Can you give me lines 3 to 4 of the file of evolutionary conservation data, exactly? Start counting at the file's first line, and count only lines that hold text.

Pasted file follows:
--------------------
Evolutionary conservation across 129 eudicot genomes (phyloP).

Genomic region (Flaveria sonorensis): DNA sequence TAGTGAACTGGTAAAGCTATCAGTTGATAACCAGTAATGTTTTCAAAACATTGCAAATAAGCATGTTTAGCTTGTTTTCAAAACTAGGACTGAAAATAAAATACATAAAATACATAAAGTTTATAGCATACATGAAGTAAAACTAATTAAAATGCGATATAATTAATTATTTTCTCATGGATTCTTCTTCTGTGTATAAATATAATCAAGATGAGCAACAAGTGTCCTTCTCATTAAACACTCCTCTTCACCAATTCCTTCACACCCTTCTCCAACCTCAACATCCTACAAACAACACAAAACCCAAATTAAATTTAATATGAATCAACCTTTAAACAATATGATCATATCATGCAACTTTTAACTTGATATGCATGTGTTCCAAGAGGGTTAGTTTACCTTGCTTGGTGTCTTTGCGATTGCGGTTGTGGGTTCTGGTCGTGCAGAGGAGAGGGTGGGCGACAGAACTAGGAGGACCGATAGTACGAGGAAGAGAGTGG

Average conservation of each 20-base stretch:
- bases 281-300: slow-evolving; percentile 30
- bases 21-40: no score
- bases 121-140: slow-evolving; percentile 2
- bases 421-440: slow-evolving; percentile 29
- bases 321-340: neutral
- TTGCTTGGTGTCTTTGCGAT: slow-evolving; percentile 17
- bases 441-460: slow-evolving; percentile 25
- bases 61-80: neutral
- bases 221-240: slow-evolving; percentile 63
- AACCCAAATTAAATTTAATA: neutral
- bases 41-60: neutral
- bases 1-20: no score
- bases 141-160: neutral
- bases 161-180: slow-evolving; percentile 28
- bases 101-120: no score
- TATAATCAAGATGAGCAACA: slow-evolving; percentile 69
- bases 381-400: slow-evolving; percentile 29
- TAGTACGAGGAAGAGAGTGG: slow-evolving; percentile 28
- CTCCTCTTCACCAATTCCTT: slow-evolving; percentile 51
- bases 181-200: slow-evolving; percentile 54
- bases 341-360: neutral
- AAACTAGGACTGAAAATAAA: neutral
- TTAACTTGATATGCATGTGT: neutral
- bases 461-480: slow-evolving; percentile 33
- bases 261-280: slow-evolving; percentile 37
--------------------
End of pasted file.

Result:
Average conservation of each 20-base stretch:
- bases 281-300: slow-evolving; percentile 30